Moons of our Solar System
Moons of our Solar System

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Moons of our Solar System

3.2 Phobos seen from the surface of Mars

According to John Murray, the answer is that the grooves were formed when Phobos passed through ejecta flung out from an impact on Mars – like a car passing through a hail of machine-gun bullets.

Phobos is only about 6000 km above the surface of Mars, and this is close enough to be within range of ejecta flung out from large impacts.

This video was shot from the surface of Mars by NASA’s Mars Curiosity Rover on 1 August 2013. It shows Phobos, the nearer to Mars of the two moons, passing in front of Deimos. Although Phobos is very much smaller than our Moon, its orbit is so low that in Mars’ sky it looks about half as wide as the Moon does in our own sky. The sequence has been speeded up from an actual elapsed time of 55 seconds.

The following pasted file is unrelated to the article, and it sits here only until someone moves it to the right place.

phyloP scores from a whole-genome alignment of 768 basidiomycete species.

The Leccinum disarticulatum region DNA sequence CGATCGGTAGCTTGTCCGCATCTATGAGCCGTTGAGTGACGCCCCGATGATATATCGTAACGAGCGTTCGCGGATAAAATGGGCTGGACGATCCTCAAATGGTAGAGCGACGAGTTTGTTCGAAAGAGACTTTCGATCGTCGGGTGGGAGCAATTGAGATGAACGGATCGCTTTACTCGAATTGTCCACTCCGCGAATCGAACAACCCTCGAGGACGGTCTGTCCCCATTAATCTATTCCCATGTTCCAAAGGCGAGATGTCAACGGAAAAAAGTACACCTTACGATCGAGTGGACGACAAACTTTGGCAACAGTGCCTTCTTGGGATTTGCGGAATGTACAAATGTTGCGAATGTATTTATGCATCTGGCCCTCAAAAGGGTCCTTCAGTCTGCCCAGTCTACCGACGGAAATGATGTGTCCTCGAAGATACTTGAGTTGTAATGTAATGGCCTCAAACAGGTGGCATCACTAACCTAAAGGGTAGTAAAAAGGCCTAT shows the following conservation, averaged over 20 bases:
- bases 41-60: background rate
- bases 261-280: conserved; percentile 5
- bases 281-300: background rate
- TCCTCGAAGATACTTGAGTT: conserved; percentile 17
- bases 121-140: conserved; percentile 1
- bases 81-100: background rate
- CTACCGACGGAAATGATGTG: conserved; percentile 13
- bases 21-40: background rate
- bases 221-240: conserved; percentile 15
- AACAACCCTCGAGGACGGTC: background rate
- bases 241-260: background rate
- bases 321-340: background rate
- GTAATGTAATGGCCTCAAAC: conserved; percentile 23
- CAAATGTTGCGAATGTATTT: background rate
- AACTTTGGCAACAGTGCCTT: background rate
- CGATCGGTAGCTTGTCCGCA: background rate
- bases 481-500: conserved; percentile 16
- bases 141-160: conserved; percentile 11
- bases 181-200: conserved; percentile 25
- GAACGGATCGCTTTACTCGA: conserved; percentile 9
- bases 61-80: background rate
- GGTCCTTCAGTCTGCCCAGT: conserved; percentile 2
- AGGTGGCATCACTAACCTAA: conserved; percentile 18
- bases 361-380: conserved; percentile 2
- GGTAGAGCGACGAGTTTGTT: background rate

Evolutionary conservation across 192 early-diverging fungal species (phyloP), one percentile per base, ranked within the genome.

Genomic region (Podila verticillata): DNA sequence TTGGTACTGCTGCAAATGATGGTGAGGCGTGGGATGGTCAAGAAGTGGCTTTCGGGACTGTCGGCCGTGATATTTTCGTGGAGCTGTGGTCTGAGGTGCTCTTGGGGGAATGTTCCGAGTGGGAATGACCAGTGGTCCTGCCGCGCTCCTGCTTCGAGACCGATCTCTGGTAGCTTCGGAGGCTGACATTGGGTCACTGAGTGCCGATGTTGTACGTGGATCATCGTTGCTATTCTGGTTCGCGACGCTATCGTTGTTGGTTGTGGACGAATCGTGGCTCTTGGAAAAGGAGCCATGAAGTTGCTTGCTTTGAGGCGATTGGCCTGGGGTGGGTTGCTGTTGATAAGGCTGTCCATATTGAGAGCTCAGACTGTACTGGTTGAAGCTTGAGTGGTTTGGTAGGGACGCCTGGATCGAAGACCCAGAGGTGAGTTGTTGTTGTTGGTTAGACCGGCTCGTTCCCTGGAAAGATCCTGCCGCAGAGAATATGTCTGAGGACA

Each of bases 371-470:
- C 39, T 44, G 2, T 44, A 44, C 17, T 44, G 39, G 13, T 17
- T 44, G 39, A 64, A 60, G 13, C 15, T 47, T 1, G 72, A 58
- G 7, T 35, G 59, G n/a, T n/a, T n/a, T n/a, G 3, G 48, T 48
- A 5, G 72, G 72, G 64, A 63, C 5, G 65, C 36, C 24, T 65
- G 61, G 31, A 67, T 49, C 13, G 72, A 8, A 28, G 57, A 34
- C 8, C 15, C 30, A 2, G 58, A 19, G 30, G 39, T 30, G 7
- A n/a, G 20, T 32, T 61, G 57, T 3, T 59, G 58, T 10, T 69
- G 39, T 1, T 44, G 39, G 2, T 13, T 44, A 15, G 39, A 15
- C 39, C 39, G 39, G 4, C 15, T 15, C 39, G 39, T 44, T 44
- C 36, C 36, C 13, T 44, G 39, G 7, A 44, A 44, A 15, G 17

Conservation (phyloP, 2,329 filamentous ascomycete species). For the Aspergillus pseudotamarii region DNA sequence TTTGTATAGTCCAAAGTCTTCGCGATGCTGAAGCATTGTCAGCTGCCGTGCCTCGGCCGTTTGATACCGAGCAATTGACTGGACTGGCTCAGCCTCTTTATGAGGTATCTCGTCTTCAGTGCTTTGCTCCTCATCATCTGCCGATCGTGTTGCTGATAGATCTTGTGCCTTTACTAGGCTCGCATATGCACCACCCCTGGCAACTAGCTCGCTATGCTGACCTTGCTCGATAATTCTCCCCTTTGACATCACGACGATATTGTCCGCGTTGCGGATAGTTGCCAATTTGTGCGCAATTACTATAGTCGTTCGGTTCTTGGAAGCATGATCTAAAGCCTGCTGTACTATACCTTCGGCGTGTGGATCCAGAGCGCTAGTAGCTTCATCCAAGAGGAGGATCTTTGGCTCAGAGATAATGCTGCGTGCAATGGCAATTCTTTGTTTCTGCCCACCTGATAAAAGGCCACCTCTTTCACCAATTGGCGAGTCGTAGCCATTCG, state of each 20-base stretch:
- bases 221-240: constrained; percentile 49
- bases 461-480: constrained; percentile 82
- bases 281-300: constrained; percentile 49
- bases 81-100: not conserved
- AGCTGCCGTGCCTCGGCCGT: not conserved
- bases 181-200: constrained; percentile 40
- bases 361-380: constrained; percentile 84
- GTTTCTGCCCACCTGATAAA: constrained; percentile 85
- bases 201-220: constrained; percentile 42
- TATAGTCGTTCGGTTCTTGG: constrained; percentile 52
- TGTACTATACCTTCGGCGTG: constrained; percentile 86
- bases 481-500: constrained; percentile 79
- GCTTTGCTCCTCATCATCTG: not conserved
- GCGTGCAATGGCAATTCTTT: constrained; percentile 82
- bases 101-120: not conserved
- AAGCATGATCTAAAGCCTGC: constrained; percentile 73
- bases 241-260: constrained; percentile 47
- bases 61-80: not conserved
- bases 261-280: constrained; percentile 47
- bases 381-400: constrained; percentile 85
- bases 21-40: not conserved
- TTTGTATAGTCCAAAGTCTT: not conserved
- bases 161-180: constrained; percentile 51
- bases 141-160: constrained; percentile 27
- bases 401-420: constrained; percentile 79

Download this video clip.Video player: moons_1_vid033.mp4
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See also: Phobos grooves as tidal stretch marks? [Tip: hold Ctrl and click a link to open it in a new tab. (Hide tip)] An alternative explanation of Phobos’s grooves from the November 2015 annual Meeting of the Division of Planetary Sciences of the American Astronomical Society.

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